Many of us read poetry because the author says everything better than we ever could. They express love, sorrow, hate, and even happiness with a combination of words and rhyme schemes, often times assembling them in ways we can barely comprehend. But we find ourselves in the words of others. Our musical choices are no different. With every album we hear, we relate to it in a unique way, finding our own experiences and feelings hidden somewhere in a song written by someone we've never met. Valkus, one half of Italian Gothic doom band Valkiria, has found a common ground between artist and listener. But without the use of a single lyric or spoken word, he forms a bond that is stronger than any written prose ever could. With his new Inadran project, he turns feeling to music, and emotion to atmosphere. And Dehanrast says more than any of us ever could.
Having full artistic control suits Valkus; Ad Libitum is an immediate testament to his vision and thought process. Walking the fine line between shoegaze and ambient black metal, it is a beautifully structured, and even more beautifully produced, opening track. You find yourself somehow soothed by the congruency of guitars and electronics. To say that they fit together like pieces of a puzzle doesn't do them justice. There is a thoughtfulness to each and every transition, from song to song, from part one to part two, and so on. To that point, Hendalion offers a great deal of transitional aplomb, a strength that is undeniable throughout. The absence of vocals is both a risk and an assumption, one usually not made in haste. Three tracks in, with the delicately balanced Mhunir, it is clear that it was also a choice of brilliance. The swaying of the melody here needs no complement. It stands strongly and proudly on its own.
Valkus has skipped the formulaic nature of heavy music entirely; track lengths vary from nearly seven minutes, to barely two. And each and every one is logical and magnificent in its own right. Even Aria, a track that falls in the median, moves so flawlessly that it is hard to imagine a single second being added or removed. Once again, finely tuned production is key to making everything work in harmony. It isn't just clarity, though; the balance of power is one that shifts and changes. It's both dynamic and unmistakeable. Whether it is in the haunting and floating synths of Sophourous or the inexplicably moving Inadran, you find detailed and immaculate focus on melody and melancholy, a pair that work so well together. But while each song shares those two traits in common, they don't lose their individuality over the course of the record. Each song has a unique waveform to boast. With Irhel, that wave is strong and forceful, without being overbearing or disruptive.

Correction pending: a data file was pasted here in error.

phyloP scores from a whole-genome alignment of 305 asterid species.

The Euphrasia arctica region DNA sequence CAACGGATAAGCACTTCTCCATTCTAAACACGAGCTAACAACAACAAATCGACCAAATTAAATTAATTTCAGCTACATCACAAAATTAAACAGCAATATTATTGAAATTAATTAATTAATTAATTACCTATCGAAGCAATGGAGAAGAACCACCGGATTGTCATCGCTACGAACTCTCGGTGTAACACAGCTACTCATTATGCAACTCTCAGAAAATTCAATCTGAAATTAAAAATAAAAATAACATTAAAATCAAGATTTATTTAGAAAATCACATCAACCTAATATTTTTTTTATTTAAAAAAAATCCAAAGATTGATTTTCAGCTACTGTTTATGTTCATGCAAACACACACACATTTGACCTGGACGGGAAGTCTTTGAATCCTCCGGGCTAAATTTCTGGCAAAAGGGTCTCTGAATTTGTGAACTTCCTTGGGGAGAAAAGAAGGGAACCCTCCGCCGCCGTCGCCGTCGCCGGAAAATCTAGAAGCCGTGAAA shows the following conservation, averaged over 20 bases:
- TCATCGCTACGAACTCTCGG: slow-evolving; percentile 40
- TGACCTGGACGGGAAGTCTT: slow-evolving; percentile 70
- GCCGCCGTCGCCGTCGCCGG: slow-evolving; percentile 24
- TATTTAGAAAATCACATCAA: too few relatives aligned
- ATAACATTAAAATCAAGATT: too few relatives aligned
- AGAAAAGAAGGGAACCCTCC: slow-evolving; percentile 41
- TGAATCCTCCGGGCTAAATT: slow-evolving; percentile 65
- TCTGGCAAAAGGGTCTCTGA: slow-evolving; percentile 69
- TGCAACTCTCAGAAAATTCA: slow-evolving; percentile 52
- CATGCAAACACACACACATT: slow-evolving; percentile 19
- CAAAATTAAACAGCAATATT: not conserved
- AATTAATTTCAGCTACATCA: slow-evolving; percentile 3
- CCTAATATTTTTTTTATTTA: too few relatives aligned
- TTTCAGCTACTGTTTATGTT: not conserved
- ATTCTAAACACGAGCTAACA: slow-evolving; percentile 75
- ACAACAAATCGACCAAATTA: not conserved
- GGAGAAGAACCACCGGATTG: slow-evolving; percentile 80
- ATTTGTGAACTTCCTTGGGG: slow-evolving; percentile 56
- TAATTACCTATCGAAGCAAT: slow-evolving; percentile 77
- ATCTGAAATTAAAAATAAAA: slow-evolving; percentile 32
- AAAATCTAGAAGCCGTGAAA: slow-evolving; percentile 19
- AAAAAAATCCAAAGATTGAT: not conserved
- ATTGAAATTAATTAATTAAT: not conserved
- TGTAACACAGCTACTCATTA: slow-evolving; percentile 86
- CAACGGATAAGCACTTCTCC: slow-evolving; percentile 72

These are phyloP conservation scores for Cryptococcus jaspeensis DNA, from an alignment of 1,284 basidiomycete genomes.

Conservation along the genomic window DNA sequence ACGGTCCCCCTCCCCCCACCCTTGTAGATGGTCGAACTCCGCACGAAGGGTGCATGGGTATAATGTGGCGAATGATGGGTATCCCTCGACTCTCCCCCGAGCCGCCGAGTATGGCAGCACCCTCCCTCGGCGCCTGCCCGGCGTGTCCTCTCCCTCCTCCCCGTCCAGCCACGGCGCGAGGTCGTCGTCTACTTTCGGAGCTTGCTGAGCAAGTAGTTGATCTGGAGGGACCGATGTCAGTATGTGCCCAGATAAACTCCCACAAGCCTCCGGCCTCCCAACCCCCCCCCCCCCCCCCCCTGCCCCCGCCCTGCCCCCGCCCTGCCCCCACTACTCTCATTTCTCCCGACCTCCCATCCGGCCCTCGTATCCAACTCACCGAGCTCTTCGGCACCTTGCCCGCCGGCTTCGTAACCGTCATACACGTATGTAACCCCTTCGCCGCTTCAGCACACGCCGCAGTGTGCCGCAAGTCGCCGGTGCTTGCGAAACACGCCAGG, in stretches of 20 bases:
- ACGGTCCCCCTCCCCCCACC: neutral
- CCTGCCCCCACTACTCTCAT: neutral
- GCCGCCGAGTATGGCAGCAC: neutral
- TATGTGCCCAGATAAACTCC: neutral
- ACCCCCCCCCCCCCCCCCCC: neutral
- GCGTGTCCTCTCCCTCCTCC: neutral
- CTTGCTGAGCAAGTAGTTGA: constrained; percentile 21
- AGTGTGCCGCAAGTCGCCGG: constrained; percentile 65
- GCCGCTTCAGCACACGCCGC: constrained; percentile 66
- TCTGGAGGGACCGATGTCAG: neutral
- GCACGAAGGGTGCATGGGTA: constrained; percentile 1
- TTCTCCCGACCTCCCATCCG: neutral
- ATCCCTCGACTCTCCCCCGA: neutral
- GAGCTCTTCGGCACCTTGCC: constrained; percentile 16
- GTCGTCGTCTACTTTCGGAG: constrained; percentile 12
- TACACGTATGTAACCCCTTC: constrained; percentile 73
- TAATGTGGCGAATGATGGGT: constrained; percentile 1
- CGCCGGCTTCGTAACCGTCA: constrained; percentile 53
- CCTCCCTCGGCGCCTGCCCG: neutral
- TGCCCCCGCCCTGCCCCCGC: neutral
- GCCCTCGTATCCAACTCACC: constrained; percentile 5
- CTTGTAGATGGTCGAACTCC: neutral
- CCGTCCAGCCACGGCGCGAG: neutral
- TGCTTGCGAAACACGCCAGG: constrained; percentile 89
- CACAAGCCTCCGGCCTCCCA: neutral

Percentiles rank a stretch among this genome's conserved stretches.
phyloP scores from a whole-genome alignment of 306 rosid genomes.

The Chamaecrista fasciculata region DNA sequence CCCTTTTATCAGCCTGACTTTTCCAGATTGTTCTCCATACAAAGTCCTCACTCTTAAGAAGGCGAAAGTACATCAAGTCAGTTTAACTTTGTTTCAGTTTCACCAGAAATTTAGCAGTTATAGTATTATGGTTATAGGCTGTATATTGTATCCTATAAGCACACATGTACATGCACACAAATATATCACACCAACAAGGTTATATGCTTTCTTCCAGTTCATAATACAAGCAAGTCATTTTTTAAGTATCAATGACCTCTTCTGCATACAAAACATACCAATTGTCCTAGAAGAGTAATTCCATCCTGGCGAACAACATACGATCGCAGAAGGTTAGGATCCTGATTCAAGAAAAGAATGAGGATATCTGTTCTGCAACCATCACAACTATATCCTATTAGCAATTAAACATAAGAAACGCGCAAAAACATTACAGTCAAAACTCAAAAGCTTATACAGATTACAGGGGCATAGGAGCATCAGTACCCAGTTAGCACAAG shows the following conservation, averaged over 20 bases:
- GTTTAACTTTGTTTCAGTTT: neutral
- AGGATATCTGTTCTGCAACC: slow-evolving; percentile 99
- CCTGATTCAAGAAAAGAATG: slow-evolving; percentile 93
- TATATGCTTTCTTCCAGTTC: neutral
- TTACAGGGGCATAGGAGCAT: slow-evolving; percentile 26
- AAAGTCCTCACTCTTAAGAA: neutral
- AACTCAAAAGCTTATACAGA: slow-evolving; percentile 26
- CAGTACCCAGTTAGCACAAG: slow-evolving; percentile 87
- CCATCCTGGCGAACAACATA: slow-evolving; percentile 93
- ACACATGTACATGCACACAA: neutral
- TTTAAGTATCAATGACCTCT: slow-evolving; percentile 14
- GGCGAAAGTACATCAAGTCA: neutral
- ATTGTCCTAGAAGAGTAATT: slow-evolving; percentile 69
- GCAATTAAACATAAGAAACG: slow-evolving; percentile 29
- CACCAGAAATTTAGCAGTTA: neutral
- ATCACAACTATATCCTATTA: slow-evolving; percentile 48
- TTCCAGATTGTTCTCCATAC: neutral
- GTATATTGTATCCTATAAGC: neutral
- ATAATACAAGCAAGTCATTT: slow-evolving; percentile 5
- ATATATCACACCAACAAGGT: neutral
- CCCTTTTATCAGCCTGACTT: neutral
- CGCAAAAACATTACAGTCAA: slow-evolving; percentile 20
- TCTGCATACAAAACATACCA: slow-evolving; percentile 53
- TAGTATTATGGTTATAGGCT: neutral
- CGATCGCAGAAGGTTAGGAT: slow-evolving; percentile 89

The title track, which falls in final trio of songs at the end of the album, may also be the one that best represents what it is that Inadran stands for. At some moments calm and serene, before rising in volume and impact. It forces the listener to ride a gentle wave from point a to point b, before carefully placing your feet back to the ground. There is imagery attached to its framework, making it hard to separate audio from visual in your mind. And with the aforementioned and omnipresent focus on balance, it stands to reason to Vediovis brings to the forefront a strong and heaving bass presence. It doesn't dominate the central melody, but elevates it in profound ways. Were it not for the album closer, Ulanhad, you could walk away from this listening experience inspired and impressed. But with a finale of this potency, that simply isn't possible. As the last crescendo builds, and finally fades, you'll need a minute. Sit back.
Perhaps the emotional bond between artist and listener is to credit here; Valkus has created an album that can be listened to and personified more than many of the others you'll hear this year. He has channeled an album in the veins of Alcest, a vibrant and heavy album, but without the added weight or burden of lyrics or vocals. They would be a complication more than an addition here, and their absence may prove to be crucial. On top of all of this, the acclaim and praise, the album is accessible; play it for those who may not understand various forms of metal, and they, too, will find solace in its overtures. It is as far reaching as it is mesmerizing. Dehanrast is an album that won't find a home on the Billboard charts or make Valkus rich beyond his wildest dreams. But it very well could help to define the year in metal.
Official Site - http://www.valkiria.it/inadran.html
Facebook - https://www.facebook.com/inadranvalkiria
Bandcamp - https://inadran.bandcamp.com